Great Car Movies

Great Car Movies
Everyone has their favourite movie that was made more memorable because a car was in it.
Here's our list of movies that no car-lover should miss.

Rebel without a cause (1955)
The oldest movie in our list, Rebel Without A Cause was James Dean's (who played Jim Stark, driving a '49 Mercury) second last major film before Giant, the following year. It was Dean's personal love for fast cars that led to his own death in a 550 Porsche Spyder. Rebel undoubtedly set the template for countless other 'teen' movies with troubled youths getting involved in romance, illegal car races and fights. The most recent movie to shadow Rebel's plot would be The Fast and The Furious: Tokyo Drift with the lead actor being young, from another town, always getting into trouble and has an affinity for cars. Sound familiar?

Ronin (1998)
For those not old enough to remember Bullit or French Connection, Ronin, starring Robert De Niro and Jean Reno, has the Mother of all car chase scenes. Who cares about what the convoluted plot is or what's in the briefcase that everyone in the movie was going after? The film's highlight is arguably the scene where an Audi S8 is expertly driven through the French Riveira, out-foxing persuing a Citroën XMs and Peugeot 605 among others. Directed by John Frankenheimer who also directed Grand Prix, starring James Garner, another car movie classic with cameos from racing legends like Jack Brabham, Bob Bondurant, Jim Clark and even Enzo Ferrari in 1966.

Sword Fish (2001)
Before the September 11th terror attacks on Manhattan, the plot of Swordfish uncannily touched on the possibility of international terrorism and duplicitous counter-terrorist organisations that blur the distinction between the good and bad guys. Aside from Halle Barry, the other reason to watch Swordfish is the heart-stopping chase scene involving a TVR Tuscan Speed 6.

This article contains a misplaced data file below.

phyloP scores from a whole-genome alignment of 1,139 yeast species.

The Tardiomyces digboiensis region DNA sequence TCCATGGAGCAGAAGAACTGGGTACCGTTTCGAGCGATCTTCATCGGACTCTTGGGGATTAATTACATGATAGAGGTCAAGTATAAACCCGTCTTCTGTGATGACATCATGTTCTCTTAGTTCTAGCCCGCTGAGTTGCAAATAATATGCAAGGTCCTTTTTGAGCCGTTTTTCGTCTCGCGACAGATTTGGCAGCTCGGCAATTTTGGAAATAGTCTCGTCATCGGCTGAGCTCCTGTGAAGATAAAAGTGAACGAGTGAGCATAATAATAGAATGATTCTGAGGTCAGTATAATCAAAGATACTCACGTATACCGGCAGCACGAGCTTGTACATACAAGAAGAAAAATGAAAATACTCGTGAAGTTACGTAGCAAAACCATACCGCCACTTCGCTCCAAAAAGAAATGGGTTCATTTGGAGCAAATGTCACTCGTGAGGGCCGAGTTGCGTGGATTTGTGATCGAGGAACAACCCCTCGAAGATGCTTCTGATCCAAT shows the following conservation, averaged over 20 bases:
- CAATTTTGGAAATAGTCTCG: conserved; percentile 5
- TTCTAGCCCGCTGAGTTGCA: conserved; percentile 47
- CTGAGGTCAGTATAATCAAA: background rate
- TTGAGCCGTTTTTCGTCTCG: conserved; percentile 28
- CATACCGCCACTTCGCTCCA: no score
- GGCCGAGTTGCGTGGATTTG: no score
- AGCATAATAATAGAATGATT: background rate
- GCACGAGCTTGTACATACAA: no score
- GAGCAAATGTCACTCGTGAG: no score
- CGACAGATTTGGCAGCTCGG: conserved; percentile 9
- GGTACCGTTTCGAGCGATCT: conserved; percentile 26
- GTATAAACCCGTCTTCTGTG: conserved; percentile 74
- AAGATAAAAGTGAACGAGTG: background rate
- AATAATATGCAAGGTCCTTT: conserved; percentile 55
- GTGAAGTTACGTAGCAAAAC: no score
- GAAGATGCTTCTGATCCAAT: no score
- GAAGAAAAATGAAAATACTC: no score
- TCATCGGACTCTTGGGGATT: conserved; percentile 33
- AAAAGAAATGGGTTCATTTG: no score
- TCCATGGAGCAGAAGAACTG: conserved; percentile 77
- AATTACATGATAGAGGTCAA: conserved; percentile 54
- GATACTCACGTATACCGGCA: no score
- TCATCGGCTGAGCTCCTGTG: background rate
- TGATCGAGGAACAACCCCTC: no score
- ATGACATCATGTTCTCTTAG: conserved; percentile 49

The Love Bug (1968), Herbie Rides Again (1974), Herbie Goes to Monte Carlo (1977), Herbie goes Bananas (1980), Herbie: Fully Loaded (2005)
The series of Herbie movies is based on a lovable Volkswagen Beetle with a life of its own. More than anything this gave serious 'cool' appeal the humble Bug. Created by Disney studios and resurrected again in 2005 with Lindsay Lohan playing the lead, the series features plenty of slapstick humor. How many times can the hood closing on the bad guy gag be funny?

Smokey and the Bandit (1977)
The 1970s were the Golden Age of car chase movies and Smokey and the Bandit is a classic example of style over substance. The plot involves smuggling beer (!) and lots of burnouts with Burt Reynolds driving a Pontiac Trans Am. Both were arguably at their coolest. It spawned a series of 'Smokey' films, although like many the original of these Southern Road Chase films was the best

Chitty Chitty Bang Bang (1967)